Tuesday, January 31, 2017

Attending a STEAM School

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By: Emma B.

Oftentimes, a large and overwhelming problem in modern day society is the next generation. Many people wonder how their children will learn the skills they need in order to be a productive and active member of society. School systems have made many attempts at working their way around this issue, but the programs grabbing the most attention out of them all are STEM & STEAM. These two programs eventually became so large that they started having entire schools dedicated to them. However recently, the program getting more attention of the two has become the STEAM program. There are only a few STEAM schools in the entirety of the United States and even fewer in the state of Georgia. Recently I’ve had the opportunity to attend Duluth Georgia’s STEAM School, Coleman Middle School. This school is rather different from any other school I’ve ever experienced, and I’d like to share my thoughts as to why going to a STEAM school (if handled by the right people of course) can be an amazing experience.
What are STEM & STEAM:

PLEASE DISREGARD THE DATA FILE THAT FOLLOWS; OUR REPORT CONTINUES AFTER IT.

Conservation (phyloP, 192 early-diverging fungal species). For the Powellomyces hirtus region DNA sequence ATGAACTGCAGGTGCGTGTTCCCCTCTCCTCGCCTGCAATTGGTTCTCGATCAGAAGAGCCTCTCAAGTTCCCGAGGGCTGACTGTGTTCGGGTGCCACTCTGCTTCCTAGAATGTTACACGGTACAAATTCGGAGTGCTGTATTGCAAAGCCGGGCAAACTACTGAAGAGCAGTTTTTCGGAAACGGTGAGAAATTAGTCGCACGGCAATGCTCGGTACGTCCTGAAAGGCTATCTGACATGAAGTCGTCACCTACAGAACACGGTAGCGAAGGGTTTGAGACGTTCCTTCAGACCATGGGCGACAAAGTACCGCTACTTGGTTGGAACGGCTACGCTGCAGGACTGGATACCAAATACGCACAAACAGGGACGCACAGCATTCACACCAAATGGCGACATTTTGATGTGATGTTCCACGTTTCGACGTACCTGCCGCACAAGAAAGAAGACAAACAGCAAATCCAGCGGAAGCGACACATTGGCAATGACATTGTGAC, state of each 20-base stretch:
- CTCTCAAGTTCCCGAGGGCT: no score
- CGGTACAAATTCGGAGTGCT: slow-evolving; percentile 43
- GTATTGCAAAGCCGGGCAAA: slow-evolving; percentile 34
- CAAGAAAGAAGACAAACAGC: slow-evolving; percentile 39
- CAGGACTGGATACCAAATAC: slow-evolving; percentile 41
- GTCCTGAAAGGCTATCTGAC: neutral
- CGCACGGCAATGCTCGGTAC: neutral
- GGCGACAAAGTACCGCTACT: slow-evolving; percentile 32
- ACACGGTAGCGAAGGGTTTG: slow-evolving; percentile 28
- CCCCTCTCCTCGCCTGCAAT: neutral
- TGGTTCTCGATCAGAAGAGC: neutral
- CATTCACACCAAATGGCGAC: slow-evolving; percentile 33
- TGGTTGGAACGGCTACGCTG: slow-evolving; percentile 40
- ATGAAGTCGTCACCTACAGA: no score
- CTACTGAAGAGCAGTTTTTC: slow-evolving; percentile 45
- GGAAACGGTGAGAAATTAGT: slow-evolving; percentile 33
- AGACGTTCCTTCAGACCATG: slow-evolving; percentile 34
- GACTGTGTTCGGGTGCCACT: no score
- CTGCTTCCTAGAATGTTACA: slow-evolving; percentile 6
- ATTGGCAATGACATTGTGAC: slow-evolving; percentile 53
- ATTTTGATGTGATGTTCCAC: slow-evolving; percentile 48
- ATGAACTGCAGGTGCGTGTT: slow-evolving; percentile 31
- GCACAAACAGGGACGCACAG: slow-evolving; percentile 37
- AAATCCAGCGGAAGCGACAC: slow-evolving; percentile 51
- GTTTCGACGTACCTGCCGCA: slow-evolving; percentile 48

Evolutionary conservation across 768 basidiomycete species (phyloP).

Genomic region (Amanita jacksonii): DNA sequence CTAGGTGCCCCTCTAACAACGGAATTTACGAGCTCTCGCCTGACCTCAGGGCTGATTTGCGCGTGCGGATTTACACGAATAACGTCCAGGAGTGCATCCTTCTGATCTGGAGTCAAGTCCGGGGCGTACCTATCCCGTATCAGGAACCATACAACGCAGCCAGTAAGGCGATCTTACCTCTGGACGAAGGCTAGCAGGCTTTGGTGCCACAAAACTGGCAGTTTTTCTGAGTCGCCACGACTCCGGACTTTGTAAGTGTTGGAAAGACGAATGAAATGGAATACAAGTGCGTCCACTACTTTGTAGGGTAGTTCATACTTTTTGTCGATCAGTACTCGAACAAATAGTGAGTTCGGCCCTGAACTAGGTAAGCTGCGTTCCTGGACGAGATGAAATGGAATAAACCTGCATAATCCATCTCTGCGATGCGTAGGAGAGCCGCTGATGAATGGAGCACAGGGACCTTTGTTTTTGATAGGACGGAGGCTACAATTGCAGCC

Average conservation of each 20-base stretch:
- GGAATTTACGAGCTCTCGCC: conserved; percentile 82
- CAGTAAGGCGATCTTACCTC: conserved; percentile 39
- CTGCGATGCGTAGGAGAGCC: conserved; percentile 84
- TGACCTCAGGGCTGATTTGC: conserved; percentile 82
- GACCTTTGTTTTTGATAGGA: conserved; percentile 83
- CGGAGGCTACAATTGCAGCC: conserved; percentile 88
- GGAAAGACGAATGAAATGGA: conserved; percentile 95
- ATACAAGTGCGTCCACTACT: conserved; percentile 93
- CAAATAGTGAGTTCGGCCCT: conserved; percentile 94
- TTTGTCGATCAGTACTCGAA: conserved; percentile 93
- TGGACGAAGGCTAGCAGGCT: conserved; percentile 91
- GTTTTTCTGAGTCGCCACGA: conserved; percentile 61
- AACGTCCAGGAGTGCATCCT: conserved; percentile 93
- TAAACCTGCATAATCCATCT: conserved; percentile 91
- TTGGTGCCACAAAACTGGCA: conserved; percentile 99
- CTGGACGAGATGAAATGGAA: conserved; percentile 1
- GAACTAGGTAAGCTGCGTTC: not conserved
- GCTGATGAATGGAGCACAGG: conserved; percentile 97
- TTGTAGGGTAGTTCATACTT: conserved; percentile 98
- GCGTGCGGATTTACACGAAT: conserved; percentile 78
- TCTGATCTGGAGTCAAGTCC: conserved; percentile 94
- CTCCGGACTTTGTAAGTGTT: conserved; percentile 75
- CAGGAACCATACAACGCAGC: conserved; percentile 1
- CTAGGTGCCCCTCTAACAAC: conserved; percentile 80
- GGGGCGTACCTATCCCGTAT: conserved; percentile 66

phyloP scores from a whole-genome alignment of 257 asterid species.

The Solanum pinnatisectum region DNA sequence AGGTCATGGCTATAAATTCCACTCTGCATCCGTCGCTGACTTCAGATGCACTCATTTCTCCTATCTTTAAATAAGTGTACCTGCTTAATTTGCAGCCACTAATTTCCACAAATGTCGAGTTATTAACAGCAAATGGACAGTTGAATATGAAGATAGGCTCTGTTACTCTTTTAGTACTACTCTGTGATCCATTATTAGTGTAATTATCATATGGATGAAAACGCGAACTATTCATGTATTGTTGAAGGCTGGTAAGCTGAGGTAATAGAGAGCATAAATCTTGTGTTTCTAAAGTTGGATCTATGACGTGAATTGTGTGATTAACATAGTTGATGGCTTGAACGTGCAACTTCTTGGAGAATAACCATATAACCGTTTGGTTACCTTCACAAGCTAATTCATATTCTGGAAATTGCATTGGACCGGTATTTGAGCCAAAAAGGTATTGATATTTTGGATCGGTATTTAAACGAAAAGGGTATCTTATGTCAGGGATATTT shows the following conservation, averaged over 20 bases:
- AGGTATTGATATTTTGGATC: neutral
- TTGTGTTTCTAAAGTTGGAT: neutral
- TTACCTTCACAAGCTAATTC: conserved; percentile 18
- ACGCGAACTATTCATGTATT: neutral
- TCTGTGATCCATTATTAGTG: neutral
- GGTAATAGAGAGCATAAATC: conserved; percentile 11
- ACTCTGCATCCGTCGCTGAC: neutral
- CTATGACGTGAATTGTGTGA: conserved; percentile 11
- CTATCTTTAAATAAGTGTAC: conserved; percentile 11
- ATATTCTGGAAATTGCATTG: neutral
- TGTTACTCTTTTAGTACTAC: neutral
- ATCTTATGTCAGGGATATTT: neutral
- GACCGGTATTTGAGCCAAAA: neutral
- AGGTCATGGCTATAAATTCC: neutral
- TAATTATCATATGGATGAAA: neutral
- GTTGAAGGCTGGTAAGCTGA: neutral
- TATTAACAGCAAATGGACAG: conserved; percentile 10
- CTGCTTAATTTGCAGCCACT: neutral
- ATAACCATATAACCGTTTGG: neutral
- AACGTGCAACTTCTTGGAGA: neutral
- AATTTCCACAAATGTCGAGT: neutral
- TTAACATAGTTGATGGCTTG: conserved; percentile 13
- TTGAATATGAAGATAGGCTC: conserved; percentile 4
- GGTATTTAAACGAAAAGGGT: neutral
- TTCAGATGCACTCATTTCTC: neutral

If I had to guess, half of you reading this article have absolutely no idea what the heck a STEAM school even is. However before we define STEAM, we have to define what S.T.E.M is. This is because one builds and improves upon things established in the other. So that leaves the question, what is S.T.E.M? Well, it is a variation of the common core that puts science, technology, engineering and math in the focus (hence the acronym). This is because they were considered 21st century skills that students needed to build a brighter future for themselves. However, even though this system was okay, many professionals considered its thought process to be outdated. This is because the arts and history were completely ignored in this program. This meant they were ignoring entire sections of other 21st century skills that shined through with the arts. So the program was adjusted and from it the STEAM program was born. This program was roughly the same as STEM, except it incorporates the arts (once again, hence the acronym). This allows for far more potential than STEM could offer so it was quickly implemented into the Gwinnett County School systems once they redistricted. That is how my current middle school, Coleman Middle School came about. Almost immediately, I noticed there were many things that made it different from other schools.